Academic staff at the National Autonomous University of Mexico (UNAM), the most important university in the country, have been on strike for more than 160 days in protest at the government's plan to increase student fees. It has been a devastating experience.

Two hundred professors have been dismissed and there is a threat to close UNAM. It could be declared bankrupt so that the government would be able to cancel labour contracts without having to pay compensation. But it is vital that UNAM remains open. It educates more students than any other university in Mexico, many of them from other countries in Latin America. UNAM's 1,100 research scientists conduct 60% of the research done in Mexico.

Non-academic employees are also threatening to strike at the end of October unless they receive an absurd pay rise of 40%. This would spell the end of UNAM.

Mexico has an external debt of almost US$200 billion, and the World Bank has imposed on the government tough economic measures which result in undesirable social and cultural effects. UNAM's financial requirements are now seen as a heavy burden on the government's budget and President Ernesto Zedillo seems intent on cutting such “excessive expenses”. Yet all the economic problems of our country are a direct result of the actions of dishonest administrations over the years, who have been blind to the needs of science and technology.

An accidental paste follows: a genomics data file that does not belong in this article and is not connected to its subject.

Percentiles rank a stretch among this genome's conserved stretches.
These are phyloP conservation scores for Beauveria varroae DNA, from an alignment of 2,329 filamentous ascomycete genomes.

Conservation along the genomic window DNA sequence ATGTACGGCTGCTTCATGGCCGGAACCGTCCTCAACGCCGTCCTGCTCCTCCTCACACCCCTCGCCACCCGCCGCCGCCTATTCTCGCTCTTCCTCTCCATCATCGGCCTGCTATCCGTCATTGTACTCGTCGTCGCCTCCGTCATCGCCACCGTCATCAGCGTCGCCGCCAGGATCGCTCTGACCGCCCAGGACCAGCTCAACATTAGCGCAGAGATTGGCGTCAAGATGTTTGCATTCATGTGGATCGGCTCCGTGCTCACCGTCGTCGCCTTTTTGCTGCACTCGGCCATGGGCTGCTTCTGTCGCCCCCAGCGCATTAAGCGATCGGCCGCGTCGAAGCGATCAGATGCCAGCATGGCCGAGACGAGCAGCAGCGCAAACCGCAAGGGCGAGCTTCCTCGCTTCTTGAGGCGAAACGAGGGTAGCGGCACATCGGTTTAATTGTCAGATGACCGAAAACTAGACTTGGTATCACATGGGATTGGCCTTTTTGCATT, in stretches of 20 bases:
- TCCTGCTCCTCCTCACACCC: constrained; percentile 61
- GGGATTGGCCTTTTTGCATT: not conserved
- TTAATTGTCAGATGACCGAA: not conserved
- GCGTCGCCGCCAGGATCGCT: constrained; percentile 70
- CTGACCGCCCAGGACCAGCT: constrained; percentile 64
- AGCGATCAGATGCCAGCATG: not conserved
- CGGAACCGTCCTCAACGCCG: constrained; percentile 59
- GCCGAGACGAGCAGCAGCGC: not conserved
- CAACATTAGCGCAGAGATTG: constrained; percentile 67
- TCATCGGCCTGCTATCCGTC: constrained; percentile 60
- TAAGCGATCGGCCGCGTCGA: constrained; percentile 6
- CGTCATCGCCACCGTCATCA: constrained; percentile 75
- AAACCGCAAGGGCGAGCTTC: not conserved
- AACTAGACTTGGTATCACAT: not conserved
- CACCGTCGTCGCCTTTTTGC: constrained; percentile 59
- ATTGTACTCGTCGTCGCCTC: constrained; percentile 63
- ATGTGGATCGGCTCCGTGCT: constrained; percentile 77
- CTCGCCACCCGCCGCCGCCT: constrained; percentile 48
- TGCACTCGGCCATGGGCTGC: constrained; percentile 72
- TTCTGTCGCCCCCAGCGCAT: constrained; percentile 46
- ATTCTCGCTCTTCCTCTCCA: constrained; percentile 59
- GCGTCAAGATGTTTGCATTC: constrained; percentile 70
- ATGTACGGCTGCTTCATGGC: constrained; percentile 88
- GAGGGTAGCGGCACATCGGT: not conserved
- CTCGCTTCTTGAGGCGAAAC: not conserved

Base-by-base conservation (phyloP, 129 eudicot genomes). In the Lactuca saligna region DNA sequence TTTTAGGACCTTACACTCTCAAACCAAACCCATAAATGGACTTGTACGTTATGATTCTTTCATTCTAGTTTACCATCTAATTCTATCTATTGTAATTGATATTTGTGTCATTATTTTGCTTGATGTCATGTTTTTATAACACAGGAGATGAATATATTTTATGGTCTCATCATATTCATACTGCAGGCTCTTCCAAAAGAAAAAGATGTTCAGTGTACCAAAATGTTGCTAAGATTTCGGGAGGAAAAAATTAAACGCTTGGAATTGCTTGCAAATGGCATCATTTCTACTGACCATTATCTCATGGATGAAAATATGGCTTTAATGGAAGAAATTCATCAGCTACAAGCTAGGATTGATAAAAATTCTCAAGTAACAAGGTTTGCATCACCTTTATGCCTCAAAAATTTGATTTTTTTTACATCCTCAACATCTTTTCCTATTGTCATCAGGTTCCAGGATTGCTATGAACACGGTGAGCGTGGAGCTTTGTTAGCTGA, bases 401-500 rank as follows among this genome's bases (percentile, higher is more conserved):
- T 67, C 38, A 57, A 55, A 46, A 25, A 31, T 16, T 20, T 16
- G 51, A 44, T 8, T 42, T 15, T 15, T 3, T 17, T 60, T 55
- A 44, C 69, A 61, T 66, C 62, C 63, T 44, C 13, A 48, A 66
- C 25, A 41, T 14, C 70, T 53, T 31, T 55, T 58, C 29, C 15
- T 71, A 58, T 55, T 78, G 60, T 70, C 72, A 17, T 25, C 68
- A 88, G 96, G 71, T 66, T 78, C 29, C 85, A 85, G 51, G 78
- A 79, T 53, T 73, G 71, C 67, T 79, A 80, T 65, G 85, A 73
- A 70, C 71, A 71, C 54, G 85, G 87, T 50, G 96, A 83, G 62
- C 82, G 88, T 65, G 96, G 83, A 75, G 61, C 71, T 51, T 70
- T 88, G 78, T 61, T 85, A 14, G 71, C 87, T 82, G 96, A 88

UNAM is being seen as a business, which is an absurd mistake. Mexico has a small community of just 6,000 full-time researchers, 4,500 dedicated to natural sciences and engineering. Research receives far too little financial support.

UNAM has always played an outstanding role in science and it is imperative that this should be promoted and preserved above any other political consideration.